Miami Heat Player Countdown: 10. PJ Brown

Chapter 59 of our offseason-long odyssey sees HHH review three-time All-NBA Defensive Second Team, PJ Brown.

Collier Brown Jr., known more popularly as PJ, was a 6'11" power forward and center from Detroit, MI. Born on October 14th, 1969 (Happy Birthday!), he attended Winnfield High in Louisiana. The New Jersey Nets selected him in the second round of the 1992 NBA Draft with the 29th overall pick, out of Louisiana Tech. He averaged 13.5 points and 10 rebounds per game through his last two seasons.

For the Nets, Brown played three seasons. In 240 games, he averaged 8.4 points, 6.4 rebounds, 1.6 dimes, and 1.4 rejections per game. After the 1995-96 season, he signed on as a free agent with the Heat, for seven years and $34,639,200.

In 1996-97, Brown played in 80 games for the Heat, starting 71 times at power forward. He played 32.4 minutes per game, scoring 9.5 points on 45.7% shooting, along with 8.4 rebounds, 1.2 assists, 1.2 blocks, and 1.1 steals. He finished with 23 double doubles, and scored 10 or more points in half of his appearances. On March 11th, in a 108-93 victory over the Milwaukee Bucks, he scored 19 points with 15 rebounds. In Miami's next game, on March 14th, he scored 14 points with eight rebounds and a season high six blocks, as Miami downed the Vancouver Grizzlies, 88-82. In a 94-88 win against the Detroit Pistons on April 7th, he scored a season high and team leading 21 points with 13 rebounds. Brown was selected to the NBA's All-Defensive second team, his first such honor. The Heat finished at 61-21, qualifying for the NBA Playoffs with the second seed in the Eastern Conference (the Chicago Bulls went 69-13). Miami defeated the Orlando Magic three-games-to-two and the New York Knicks in seven before losing the Eastern Conference Finals to Chicago in five games. Brown played in 15 of Miami's 17 games, averaging 8.1 points, 8.6 rebounds, and 1.3 blocks per contest.


1997-98 would see Brown start each of the 74 games in which he appeared at power forward. He scored 9.6 points on 47.1% shooting, playing in 31.9 minutes per game. He also added 8.6 boards, 1.4 helpers, and 1.3 blocks per contest. In his starts, the Heat posted a 48-26 record, seeing Brown rack up 21 double doubles and 36 performances of 10 or more points. In an 82-78 loss to the Indiana Pacers on November 14th, he scored a game and season high 21 points with 10 rebounds, five blocks and four steals. He collected a season high 20 boards on February 19th, along with nine points and four assists in an 89-80 win over the Los Angeles Clippers. Three nights later, in a 90-82 triumph over the Golden State Warriors, he poured in 20 with 14 rebounds, four assists and two steals. The Heat went 55-27, taking the second seed in the East before losing to the New York Knicks in the first round. For his part, Brown averaged 9.2 points with 8.8 rebounds and 1.4 steals per game.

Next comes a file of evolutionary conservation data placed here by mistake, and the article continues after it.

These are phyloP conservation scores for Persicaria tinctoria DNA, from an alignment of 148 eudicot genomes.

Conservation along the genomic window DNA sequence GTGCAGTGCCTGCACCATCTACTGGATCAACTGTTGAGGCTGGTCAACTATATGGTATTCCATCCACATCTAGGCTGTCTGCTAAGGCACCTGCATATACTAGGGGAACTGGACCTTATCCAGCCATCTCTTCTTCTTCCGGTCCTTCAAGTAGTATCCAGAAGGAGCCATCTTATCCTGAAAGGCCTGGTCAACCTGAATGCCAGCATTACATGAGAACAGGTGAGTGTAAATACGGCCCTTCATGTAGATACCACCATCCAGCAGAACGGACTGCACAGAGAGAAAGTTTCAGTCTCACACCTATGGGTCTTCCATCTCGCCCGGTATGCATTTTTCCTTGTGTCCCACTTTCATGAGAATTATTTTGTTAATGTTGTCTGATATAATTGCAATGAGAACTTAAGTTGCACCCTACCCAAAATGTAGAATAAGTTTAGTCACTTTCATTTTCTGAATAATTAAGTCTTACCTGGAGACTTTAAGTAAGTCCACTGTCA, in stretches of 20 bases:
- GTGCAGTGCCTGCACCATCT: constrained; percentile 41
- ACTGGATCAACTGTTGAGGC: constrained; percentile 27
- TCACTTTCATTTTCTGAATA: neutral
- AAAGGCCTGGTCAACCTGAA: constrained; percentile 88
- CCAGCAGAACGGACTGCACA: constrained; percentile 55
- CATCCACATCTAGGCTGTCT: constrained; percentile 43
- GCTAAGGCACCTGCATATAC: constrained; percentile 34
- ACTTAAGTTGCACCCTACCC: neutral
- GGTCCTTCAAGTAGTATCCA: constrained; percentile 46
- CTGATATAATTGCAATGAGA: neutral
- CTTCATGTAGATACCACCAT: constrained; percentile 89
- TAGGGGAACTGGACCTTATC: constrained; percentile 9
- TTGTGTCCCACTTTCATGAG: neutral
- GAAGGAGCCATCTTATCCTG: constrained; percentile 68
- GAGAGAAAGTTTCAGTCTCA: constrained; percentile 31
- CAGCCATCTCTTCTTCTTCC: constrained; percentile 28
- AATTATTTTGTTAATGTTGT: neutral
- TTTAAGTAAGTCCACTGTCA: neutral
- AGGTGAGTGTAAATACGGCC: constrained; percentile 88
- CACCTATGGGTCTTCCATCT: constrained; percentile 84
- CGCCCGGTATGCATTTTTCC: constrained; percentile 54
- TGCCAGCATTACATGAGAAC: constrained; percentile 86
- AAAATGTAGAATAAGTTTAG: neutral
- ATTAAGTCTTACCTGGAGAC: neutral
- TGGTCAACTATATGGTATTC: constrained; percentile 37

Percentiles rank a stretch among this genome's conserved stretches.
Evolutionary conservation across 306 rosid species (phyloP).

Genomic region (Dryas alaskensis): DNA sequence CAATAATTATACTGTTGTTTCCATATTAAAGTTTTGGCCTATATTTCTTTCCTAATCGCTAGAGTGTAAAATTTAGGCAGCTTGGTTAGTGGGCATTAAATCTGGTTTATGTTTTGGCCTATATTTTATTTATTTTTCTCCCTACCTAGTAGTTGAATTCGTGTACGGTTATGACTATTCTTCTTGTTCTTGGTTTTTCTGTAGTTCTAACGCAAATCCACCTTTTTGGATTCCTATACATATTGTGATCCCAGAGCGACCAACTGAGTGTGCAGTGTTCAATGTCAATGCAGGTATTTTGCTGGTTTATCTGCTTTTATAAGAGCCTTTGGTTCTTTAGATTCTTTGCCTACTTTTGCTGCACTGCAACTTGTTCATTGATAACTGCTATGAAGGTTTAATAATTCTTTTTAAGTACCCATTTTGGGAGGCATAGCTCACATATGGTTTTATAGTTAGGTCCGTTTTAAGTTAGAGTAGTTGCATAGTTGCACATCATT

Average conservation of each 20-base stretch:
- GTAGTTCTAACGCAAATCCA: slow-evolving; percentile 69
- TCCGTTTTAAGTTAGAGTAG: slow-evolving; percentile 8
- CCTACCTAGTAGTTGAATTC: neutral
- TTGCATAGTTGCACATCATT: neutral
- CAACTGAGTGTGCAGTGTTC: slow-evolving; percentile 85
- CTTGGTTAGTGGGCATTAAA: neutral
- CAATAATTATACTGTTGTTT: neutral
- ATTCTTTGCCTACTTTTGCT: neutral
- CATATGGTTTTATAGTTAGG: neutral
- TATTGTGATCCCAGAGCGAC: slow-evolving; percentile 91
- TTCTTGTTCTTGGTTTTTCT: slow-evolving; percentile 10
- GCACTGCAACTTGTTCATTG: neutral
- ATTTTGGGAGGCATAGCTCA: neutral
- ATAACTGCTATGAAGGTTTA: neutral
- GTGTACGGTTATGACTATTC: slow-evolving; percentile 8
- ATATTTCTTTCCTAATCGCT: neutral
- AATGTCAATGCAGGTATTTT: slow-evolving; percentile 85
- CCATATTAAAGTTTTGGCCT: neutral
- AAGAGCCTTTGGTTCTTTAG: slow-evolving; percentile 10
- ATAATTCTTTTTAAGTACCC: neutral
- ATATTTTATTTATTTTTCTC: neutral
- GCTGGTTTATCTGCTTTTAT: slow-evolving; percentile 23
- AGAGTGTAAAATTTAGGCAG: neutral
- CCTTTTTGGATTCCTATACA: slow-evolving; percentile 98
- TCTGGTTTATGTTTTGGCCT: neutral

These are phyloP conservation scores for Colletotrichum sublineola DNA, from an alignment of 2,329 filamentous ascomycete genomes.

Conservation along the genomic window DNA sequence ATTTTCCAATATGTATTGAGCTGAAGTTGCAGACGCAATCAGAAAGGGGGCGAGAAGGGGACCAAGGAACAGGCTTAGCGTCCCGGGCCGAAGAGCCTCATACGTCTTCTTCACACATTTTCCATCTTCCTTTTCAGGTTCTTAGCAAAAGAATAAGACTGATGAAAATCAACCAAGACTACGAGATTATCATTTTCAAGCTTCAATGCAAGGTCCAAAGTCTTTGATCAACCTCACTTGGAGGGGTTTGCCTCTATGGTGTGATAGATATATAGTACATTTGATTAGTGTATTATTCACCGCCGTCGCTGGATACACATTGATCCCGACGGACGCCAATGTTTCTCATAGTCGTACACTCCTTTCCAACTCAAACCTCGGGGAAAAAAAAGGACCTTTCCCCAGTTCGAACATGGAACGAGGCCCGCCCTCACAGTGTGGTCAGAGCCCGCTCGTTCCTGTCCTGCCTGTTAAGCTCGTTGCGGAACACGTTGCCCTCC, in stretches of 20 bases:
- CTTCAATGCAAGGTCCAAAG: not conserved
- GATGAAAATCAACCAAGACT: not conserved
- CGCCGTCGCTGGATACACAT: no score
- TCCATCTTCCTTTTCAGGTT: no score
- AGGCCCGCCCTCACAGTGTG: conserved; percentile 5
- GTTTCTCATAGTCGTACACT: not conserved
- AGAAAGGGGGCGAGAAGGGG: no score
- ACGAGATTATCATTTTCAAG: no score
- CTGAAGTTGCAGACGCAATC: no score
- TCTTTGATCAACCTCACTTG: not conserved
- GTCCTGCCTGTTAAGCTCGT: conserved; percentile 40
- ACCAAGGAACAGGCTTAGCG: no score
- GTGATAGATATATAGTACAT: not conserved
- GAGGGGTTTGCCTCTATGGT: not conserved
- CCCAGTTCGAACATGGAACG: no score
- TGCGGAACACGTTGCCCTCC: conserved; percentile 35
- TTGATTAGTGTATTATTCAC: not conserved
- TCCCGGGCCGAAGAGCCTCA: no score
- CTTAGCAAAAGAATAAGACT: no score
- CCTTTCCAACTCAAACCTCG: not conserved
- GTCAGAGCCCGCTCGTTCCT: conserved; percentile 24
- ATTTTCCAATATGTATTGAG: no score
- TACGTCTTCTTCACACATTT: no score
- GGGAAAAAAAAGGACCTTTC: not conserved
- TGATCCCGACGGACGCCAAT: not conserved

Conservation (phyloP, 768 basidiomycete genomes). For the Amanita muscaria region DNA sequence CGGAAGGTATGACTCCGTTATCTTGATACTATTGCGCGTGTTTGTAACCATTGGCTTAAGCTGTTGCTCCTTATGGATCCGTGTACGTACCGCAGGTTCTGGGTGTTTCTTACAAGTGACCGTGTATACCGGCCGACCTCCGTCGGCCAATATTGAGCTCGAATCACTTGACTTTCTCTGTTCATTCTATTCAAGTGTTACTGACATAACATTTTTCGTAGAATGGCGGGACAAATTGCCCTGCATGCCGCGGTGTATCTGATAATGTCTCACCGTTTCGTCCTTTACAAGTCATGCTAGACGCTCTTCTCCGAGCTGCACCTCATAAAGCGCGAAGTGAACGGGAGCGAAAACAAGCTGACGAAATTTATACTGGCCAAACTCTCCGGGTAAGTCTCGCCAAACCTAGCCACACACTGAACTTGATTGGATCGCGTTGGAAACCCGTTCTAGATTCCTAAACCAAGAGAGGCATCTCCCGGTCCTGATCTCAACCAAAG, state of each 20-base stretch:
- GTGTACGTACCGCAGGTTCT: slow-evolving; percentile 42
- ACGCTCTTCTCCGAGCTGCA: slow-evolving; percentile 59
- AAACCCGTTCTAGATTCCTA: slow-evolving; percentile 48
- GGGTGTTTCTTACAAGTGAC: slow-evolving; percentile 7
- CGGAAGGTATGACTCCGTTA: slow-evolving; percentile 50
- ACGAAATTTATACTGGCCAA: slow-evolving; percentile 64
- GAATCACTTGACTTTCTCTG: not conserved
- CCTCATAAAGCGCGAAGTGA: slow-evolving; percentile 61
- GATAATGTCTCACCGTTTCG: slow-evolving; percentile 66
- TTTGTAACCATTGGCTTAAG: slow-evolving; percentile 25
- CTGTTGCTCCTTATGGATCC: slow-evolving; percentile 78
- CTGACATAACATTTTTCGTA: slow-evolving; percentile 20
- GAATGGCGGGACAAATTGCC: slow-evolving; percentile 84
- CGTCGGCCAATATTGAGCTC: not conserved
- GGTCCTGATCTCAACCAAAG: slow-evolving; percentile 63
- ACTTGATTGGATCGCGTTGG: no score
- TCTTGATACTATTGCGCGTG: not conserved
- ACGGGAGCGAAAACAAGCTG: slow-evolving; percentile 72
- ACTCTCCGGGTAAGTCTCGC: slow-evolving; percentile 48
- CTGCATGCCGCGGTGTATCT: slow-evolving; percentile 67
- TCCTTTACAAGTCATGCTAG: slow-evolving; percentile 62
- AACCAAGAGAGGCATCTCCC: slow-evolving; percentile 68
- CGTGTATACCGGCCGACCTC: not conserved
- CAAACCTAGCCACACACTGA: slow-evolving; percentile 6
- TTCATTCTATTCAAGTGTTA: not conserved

Brown started all 50 games of the lockout shortened 1998-99 season at power forward, playing 32.2 minutes per night. He shot 48% from the floor and scored a career high 11.4 points per game, with 6.9 rebounds, 1.3 assists, and one rejection. His efforts resulted in his second selection to the NBA's All-Defensive Second Team. Brown posted seven double doubles and scored 10 or more points on 33 occasions, leading the Heat to a 33-17 record. On February 20th, in an 81-71 win against the Houston Rockets, he scored a season and game high 24 points, going 10-for-14 from the field with 15 rebounds. He scored 13 with 11 boards and a season high five blocks on March 8th, in a 91-89 win against the Philadelphia 76ers. On March 28th, he went nine-for-13, scoring 23 points with 10 boards in a loss to the Orlando Magic, 94-87. On April 16th, he scored 16 points with 14 rebounds in a loss to the Boston Celtics, 82-81. Despite securing the top overall seed in the East, the Heat were eliminated in the first round by the eighth seeded Knicks. Brown averaged 10.2 points with 6.2 rebounds and one dime through the five game series.

In Brown's last season in South Beach, 1999-00, he scored 9.6 points with 7.5 rebounds and 1.8 helpers per game, starting all 80 contests in which he appeared. He again shot 48% overall, playing 28.8 minutes per game, with 18 double doubles and 10 or more points in exactly half of his appearances. He put up 16 points with 11 rebounds and five dimes on December 10th, in a 107-97 win against the Sacramento Kings. 10 days later, in a 92-89 win over the Dallas Mavericks, he poured in a season and game high 25 points with 13 rebounds. Miami again earned the second seed, at 52-30. After making quick work of the Detroit Pistons in three straight to open the playoffs, the Heat were knocked out in seven by New York. Brown started all 10 playoff matchups, scoring 7.5 points and collecting 8.2 rebounds while dishing out 1.1 assists per game.


After the 2000 postseason, the Heat traded Brown with Tim James, Jamal Mashburn, Otis Thorpe, and Rodney Buford to the Charlotte Hornets for Ricky Davis, Dale Ellis, Eddie Jones and Anthony Mason. He spent the next five seasons with the Hornets (400 games), first in Charlotte, then in New Orleans. Later, he played with the New Orleans/Oklahoma City Thunder (75 games), the Chicago Bulls (72 games), and the Boston Celtics (18 games). He is the only player to have appeared in all three locations that the Hornets (Pelicans) franchise would call home.

All-Time HEATline: Four seasons, 284 games, 31.2 minutes, 9.9 points, 7.9 rebounds, 1.4 assists, 0.9 steals, 1.1 blocks, 14.7 PER, 29.8 win shares.

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